Bluegrasser Lewis shows lively enthusiasm
The Neighborhood Church, Pasadena, CA., March 11, 1999
By Dan MacIntosh
PASADENA, CA. - Laurie Lewis may be a lover of traditional bluegrass music, but in concert, she reveals a lively enthusiasm for performing, instead of coming off as a stale and stately traditionalist.
For example, with the jazzy "Kiss Me Before I Die," Lewis took the opportunity to dance out her emotions of romantic longing. By shedding herself of any musical instrument, she was able to throw herself completely into the song.
Of course, such a tune was an exception to tonight's set list rule - which focused on more traditional Stanley Brothers, Louvin Brothers and Carter Family songs, in addition Lewis' fine original songs. Most of which, by the way, were not dance numbers.
Lewis was accompanied by Tom Rozum on mandolin and Todd Phillips at the bass, and these three interacted well together; just as you might have expected from a unit that has played together for as long as they have. Lewis either strummed an acoustic guitar, or jammed with the other two on the fiddle.
Although Lewis carried herself with a sunny disposition, much of her repertoire this night was inspired by a recent serious car accident-including, believe it or not, the aforementioned "Kiss Me Before I Die." While "Kiss Me" faces her dire circumstances with cheer, "Angel On His Shoulder" takes a more sobering look at mortality. And even though much of her subject matter may have leaned towards the serious side, Lewis never let her seriousness become a burden to the audience.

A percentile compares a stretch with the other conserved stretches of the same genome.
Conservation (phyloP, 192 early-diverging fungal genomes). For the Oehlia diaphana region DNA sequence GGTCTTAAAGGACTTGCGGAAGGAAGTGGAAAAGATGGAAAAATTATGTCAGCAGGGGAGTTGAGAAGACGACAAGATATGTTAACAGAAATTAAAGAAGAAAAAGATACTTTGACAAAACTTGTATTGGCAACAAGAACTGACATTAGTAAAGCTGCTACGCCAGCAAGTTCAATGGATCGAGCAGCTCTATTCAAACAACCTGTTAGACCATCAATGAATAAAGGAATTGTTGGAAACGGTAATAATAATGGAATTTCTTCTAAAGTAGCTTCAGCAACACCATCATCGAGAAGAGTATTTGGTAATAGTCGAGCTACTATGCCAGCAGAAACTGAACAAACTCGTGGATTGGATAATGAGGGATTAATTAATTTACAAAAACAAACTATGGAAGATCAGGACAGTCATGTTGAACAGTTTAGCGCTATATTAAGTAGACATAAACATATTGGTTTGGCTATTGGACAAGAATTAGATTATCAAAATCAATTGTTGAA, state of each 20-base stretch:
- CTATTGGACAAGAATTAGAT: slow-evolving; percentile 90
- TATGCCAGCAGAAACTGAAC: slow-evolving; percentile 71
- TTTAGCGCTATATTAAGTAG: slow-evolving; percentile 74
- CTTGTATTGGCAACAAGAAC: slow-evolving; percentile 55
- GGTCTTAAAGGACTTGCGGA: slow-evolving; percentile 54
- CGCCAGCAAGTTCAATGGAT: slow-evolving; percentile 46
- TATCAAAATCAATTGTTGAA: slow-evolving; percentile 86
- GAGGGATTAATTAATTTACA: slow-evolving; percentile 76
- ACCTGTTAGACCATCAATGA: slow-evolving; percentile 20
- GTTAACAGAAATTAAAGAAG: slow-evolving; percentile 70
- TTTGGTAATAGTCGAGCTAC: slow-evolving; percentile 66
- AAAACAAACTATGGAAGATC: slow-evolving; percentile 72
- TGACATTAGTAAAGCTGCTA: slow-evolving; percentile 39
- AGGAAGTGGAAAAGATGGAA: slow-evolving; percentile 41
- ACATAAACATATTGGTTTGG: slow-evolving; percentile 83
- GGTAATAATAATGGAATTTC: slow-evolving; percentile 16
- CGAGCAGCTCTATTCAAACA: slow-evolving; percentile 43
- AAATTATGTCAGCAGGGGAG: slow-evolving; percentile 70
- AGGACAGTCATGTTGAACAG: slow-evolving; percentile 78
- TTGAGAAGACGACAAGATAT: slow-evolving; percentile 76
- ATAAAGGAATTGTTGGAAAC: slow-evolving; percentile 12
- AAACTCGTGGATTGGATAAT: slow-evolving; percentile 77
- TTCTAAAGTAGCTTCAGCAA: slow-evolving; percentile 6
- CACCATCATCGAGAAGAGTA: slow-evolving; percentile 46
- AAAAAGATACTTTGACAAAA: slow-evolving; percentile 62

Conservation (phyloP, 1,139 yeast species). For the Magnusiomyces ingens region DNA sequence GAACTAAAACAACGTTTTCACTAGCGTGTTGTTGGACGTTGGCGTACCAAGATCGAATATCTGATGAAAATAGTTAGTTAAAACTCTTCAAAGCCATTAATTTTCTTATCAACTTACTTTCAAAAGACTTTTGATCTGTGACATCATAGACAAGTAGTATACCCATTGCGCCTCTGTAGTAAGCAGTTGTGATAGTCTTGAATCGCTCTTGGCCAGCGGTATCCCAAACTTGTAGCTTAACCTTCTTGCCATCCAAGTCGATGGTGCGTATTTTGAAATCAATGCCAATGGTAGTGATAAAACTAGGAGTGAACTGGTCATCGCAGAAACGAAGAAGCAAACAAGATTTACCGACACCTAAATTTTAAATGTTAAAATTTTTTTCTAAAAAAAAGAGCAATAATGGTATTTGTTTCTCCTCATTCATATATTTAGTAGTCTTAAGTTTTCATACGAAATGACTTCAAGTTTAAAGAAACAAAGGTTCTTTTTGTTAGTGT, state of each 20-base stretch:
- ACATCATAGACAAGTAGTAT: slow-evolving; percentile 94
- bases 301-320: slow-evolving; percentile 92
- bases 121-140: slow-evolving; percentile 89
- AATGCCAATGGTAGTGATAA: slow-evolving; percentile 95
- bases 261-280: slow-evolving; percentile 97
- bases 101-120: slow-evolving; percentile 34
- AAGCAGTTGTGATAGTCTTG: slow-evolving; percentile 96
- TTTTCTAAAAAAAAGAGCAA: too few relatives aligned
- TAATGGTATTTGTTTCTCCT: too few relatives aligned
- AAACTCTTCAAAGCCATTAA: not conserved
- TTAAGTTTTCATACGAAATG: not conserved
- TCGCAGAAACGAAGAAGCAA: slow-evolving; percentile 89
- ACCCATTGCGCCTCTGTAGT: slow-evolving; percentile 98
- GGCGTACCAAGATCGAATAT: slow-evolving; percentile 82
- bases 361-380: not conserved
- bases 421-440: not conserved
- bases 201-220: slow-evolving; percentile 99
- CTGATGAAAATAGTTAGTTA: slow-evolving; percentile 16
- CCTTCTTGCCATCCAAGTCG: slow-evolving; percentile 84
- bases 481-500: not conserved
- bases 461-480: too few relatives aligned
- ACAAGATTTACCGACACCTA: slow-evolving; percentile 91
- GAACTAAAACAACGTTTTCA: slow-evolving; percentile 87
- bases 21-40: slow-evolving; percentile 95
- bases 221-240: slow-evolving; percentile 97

About midway through, the wonderful Herb Pederson (of Laurel Canyon Ramblers) joined Lewis on banjo with her group then playing a cruel game of stump the banjo player. And even though they threw a lot of unfamiliar songs at him, Pederson handled himself admirably.
Like the old song says, we should try and look on the sunny side of life. And although Lewis has good reason to focus on darkness, it was a pleasure to bask in the sun's glow right along with her.